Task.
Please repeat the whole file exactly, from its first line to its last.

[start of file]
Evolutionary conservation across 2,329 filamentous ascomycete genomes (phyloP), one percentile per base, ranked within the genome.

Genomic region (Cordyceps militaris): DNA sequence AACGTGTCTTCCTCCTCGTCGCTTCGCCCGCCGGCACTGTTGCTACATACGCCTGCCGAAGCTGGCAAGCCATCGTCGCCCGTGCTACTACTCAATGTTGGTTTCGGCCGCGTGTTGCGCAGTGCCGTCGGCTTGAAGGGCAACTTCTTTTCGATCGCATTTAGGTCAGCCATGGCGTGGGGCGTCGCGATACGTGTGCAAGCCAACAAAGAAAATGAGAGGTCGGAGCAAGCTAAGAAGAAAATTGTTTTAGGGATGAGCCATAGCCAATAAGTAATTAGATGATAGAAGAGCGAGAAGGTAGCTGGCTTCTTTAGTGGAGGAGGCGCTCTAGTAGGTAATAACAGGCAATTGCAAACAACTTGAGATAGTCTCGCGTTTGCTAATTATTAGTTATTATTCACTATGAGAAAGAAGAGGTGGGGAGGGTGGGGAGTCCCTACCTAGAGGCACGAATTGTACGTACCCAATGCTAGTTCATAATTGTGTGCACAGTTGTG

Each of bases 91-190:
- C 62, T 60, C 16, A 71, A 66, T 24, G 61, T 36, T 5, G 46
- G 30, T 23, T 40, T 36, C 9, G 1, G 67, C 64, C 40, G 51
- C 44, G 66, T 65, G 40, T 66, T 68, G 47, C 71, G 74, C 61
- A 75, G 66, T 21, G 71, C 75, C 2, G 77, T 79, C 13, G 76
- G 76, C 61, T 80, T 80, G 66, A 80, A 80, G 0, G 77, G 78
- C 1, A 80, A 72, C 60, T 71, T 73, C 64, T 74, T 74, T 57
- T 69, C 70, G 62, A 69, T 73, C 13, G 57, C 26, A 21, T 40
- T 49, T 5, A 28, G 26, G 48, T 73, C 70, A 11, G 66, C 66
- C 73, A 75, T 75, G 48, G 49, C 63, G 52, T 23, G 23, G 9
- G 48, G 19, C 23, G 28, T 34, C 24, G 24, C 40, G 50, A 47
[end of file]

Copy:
Evolutionary conservation across 2,329 filamentous ascomycete genomes (phyloP), one percentile per base, ranked within the genome.

Genomic region (Cordyceps militaris): DNA sequence AACGTGTCTTCCTCCTCGTCGCTTCGCCCGCCGGCACTGTTGCTACATACGCCTGCCGAAGCTGGCAAGCCATCGTCGCCCGTGCTACTACTCAATGTTGGTTTCGGCCGCGTGTTGCGCAGTGCCGTCGGCTTGAAGGGCAACTTCTTTTCGATCGCATTTAGGTCAGCCATGGCGTGGGGCGTCGCGATACGTGTGCAAGCCAACAAAGAAAATGAGAGGTCGGAGCAAGCTAAGAAGAAAATTGTTTTAGGGATGAGCCATAGCCAATAAGTAATTAGATGATAGAAGAGCGAGAAGGTAGCTGGCTTCTTTAGTGGAGGAGGCGCTCTAGTAGGTAATAACAGGCAATTGCAAACAACTTGAGATAGTCTCGCGTTTGCTAATTATTAGTTATTATTCACTATGAGAAAGAAGAGGTGGGGAGGGTGGGGAGTCCCTACCTAGAGGCACGAATTGTACGTACCCAATGCTAGTTCATAATTGTGTGCACAGTTGTG

Each of bases 91-190:
- C 62, T 60, C 16, A 71, A 66, T 24, G 61, T 36, T 5, G 46
- G 30, T 23, T 40, T 36, C 9, G 1, G 67, C 64, C 40, G 51
- C 44, G 66, T 65, G 40, T 66, T 68, G 47, C 71, G 74, C 61
- A 75, G 66, T 21, G 71, C 75, C 2, G 77, T 79, C 13, G 76
- G 76, C 61, T 80, T 80, G 66, A 80, A 80, G 0, G 77, G 78
- C 1, A 80, A 72, C 60, T 71, T 73, C 64, T 74, T 74, T 57
- T 69, C 70, G 62, A 69, T 73, C 13, G 57, C 26, A 21, T 40
- T 49, T 5, A 28, G 26, G 48, T 73, C 70, A 11, G 66, C 66
- C 73, A 75, T 75, G 48, G 49, C 63, G 52, T 23, G 23, G 9
- G 48, G 19, C 23, G 28, T 34, C 24, G 24, C 40, G 50, A 47